2018 Winter Update

It feels like an exercise in futility. At least for my sidewalks. When snow and ice melts, half the street is under water, including my sidewalk. You and many others may be experiencing similar situations.

However, we still need to do our civic duty and maintain safe walking conditions for the public. This is where phrases, “gross negligence,” and “due diligence,”  may appear.

Apply sand, kitty litter, or some other aggregate to add friction to the ice. Through melting and thawing cycles, grit becomes embedded in the ice.  This shows, “due diligence.”

Doing nothing may show, “gross negligence.”

Caution: Immediately stop shovelling and seek medical attention if you experience:

  • Discomfort or heaviness in the chest, arms or neck.
  • Unusual or prolonged shortness of breath.
  • A prolonged dizzy or faint feeling.
  • Excessive sweating or nausea and vomiting.
  • Excessive back pain.

Here are some great Fall Watering Tips!

Water in your shrubs, trees, and perennials folks. Even during a Chinook.

In winter, dry conditions can actually be more damaging than the cold itself. Cold winter air is usually quite dry, and winter winds can remove water from plants faster than the roots can absorb it. This is especially true for evergreens, as water evaporates quickly from their foliage.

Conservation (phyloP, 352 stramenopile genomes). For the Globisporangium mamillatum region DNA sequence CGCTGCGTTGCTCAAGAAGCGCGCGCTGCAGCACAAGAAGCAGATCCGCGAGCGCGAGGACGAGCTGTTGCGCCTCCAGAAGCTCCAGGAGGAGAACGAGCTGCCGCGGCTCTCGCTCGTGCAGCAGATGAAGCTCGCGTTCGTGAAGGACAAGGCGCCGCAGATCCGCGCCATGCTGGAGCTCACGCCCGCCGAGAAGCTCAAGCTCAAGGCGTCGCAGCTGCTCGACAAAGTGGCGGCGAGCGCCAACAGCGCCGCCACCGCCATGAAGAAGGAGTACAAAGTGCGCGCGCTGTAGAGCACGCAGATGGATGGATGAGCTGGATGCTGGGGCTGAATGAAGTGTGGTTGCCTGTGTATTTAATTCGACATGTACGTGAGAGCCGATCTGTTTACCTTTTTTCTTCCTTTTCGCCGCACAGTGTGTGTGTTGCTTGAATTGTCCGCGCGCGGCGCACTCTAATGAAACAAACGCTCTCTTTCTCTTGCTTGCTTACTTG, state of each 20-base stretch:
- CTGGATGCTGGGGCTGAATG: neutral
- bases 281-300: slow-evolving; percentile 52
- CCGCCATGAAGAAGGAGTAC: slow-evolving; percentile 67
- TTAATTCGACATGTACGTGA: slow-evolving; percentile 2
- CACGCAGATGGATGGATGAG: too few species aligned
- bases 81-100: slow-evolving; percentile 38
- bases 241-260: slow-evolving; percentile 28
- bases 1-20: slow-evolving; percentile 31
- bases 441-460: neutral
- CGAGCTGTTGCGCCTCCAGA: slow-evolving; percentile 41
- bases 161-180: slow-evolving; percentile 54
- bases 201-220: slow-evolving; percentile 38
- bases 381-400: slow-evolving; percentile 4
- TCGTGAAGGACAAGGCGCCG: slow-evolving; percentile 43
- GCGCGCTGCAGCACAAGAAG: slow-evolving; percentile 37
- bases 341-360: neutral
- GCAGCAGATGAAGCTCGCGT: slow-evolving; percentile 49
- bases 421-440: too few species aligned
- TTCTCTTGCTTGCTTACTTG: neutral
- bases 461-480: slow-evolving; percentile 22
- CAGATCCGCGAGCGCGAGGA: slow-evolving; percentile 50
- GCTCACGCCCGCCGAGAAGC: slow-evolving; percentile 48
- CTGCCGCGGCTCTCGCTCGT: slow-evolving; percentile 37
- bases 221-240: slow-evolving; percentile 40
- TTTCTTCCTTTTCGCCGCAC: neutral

Check out the web-page below



Water wisely

Water lawns and shrubs heavy and infrequently! Completely saturate your lawn,then let it completely dry out. This allows roots to go deeper and seek ground water rather than surface water.

Only new shrubs need frequent watering. Once there are established it is best to let them struggle a little. Water during drought periods and Chinooks.

How much water does your lawn require? Leave an upturned Frisbee (or tuna can) out when you are watering and time how long it takes to fill it. That is how long you should be watering before moving the sprinkler (every sprinkler is different).

Don’t be that person standing on their lawn with a garden hose watering by hand! It does not save water and only encourages roots to seek surface water.


What are the best trees, shrubs, and perennials?

Not the ones at the high volume sellers or big box stores. You know the ones I mean. These sellers bring mass produced plants in from British Columbia and Ontario. It does not mean they are poor quality, they can be planted and grown in those provinces perfectly fine. However, they are not “hardened off” to our harsh Alberta climate (the Chinooks do a lot of damage). If you really work at it they stand a 50% chance of surviving the first winter.

Find a seller than buys plants from nurseries in Alberta. They will only supply plants that grow well in our climate. It takes all the guess work out of it. I do not know everything about botany; I rely on the experts at reputable garden centres.

Remember: You do not have to spend more if you plant at the end of summer or in the fall when all the garden centres offer 50 to 75% off.